Crushes have become a perennial staple at the Virginia Beach Oceanfront, which is also no stranger to fun and games at its restaurants, where locals and tourists are always on the lookout for good times and go-to eats with family and friends. Beachside Social, The Shack, Lunasea and Ocean 27 are just a few of the beach hangouts (see more below) where you can game and grub to your heart’s content after a day along the boardwalk. Pizza places have also long been a magnet for game-lovers and there are plenty of spots locally serving up pies and play (see more below).
At Sage Kitchen inside Anderson’s garden store in Newport News and Virginia Beach, you can chow down on a Hunted-Gathered Bowl like the green coconut curry with sweet potato hash, cauliflower, spinach and cucumber-mint cilantro relish; play games with the kids outside; shop for lawn ornaments; and call it a day. At Ballyhoos, tucked into a hidden corner in a shopping center off Great Neck Road in Virginia Beach, large garage doors open out onto a patio where you’ll need some wet wipes to tidy up from a half pound of peel-and-eat shrimp with housemade cocktail sauce before you can test your giant Jenga skills.
When The Main, the luxury hotel and conference center opened with great fanfare in 2017 in Downtown Norfolk, it boasted not one, not two, but three new restaurant offerings including seafood and craft cocktails in the refined Saltine on the first floor and a world of wines and trattoria-inspired Italian fare in the romantic Varia on the next level. But it was Grain, the rooftop beer garden with the million-dollar waterfront view and a veritable playground of games for grown-ups, that got penthouse billing.
At Grain, you can take your pick of nearly 100 beers on tap while playing life-sized chess on the deck, shooting pool or cozying up next to one of their giant firepits. There’s rooftop yoga on select dates along with live music and a variety of themed parties. Snack and share with filler-ups like house tots or a Brauhaus Pretzel. Try one of a trio of sausages like the brat dog with sauerkraut on a craft ale bun, or one of their tacos, “Big Sandwiches” and “Big Plates”—the bigger, the better to soak up the suds with.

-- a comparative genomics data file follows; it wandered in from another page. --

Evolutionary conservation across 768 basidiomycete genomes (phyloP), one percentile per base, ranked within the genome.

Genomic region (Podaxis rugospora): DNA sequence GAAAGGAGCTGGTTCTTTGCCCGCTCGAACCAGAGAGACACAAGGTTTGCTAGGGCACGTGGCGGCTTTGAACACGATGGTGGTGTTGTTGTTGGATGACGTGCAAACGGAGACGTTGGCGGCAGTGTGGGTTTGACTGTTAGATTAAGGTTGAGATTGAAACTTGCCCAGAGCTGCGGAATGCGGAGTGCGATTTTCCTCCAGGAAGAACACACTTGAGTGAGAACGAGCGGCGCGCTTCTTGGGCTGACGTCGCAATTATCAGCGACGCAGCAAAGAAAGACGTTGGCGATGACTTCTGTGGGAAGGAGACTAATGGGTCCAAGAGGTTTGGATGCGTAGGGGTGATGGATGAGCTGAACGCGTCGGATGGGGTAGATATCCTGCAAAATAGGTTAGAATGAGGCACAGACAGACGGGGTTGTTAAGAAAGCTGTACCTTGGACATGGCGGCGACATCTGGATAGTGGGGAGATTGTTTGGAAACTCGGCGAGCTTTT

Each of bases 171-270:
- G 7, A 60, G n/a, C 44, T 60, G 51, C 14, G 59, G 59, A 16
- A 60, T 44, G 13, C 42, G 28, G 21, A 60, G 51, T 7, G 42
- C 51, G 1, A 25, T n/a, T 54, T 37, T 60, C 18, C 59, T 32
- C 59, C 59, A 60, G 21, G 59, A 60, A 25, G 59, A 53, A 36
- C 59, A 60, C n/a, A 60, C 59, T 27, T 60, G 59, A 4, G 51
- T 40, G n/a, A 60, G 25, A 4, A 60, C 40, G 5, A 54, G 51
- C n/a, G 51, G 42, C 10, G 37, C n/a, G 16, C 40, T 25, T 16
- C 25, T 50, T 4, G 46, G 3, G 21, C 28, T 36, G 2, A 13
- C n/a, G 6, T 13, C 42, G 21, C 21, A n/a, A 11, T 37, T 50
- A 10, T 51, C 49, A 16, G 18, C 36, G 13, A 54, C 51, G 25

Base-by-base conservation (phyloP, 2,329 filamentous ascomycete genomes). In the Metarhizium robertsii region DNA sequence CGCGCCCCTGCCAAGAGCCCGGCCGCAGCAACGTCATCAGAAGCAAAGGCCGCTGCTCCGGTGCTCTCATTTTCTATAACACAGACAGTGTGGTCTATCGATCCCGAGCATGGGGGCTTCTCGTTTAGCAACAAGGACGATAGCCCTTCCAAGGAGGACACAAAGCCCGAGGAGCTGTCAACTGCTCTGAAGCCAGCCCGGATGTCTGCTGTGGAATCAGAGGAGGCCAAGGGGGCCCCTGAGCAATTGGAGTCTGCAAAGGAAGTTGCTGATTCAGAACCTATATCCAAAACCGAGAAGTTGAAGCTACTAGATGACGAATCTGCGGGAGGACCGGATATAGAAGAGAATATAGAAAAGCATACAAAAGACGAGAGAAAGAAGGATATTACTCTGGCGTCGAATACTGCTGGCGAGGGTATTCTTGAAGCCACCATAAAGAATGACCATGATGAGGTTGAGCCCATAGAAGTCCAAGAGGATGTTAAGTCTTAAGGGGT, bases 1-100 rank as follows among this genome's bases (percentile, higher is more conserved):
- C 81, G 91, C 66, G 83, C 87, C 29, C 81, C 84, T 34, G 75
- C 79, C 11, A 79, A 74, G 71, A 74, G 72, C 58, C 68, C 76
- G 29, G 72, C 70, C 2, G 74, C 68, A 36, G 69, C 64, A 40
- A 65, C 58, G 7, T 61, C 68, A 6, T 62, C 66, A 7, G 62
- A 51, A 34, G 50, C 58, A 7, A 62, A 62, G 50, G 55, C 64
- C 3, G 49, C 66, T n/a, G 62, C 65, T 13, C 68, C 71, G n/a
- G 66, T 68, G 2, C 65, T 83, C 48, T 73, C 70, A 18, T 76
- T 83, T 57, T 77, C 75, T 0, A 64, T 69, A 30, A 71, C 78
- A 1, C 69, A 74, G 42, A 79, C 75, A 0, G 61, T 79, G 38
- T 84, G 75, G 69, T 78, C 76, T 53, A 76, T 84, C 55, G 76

Away from the high-end hustle of downtown, Norfolk's North Colley area has experienced a restaurant-driven rebirth in recent years, attracting a diverse crowd of students, foodies and fun lovers. In the center of it all is Hank’s Filling Station, immediately recognizable by the brightly painted mural of its namesake, local racing and car enthusiast James “Hank” Hankins, on its outer wall but also by its signature backyard play area. With its strings of Edison lights, picnic tables, firepits, foosball, cornhole, dartboards and a miniature stage, the setting is just right for regular events like Tuesday Movie Night and Music Match Bingo as well as special occasions like the Hogs for Hope Pig Pickin’ & Oyster Roast on New Year’s Day—a fundraiser for Hope House Foundation.
Hank’s owners Rich Katz and Dave Filipowski, who also bring the fun at both Cogans Pizza locations, say when they opened the spot in 2018, they were riffing off of the brewery concept but wanted to do it with the expanded capabilities of a full-fledged restaurant. “We were trying to combine that whole communal element, the family-friendly, dog-friendly environment,” says Katz, “but still offer quality food, a lot of handheld foods, things that you can put down and still play games.”
While you’re playing in Hank’s backyard, there’s always something cooking in one of several outdoor smokers and grills on premises. On a recent visit it was a whole salmon filet with fresh dill. But on a daily basis, it’s everything from pork barbecue to pastrami to corned beef. These end up stuffed and topped to the max in one of a long list of signature sandwiches on Hank’s fill-’er-up menu.
Not to fret, vegetarians, their famed Totchos (tater tot nachos) and their barbecue sandwiches come in pork, chicken and vegan jackfruit versions. You can lighten things up with a spinach and smoked salmon salad, warm up with Brunswick stew “just like momma used to make” or go full food coma with the Seafood Mac, macaroni with blue crab and shrimp topped with Old Bay and a four-cheese blend.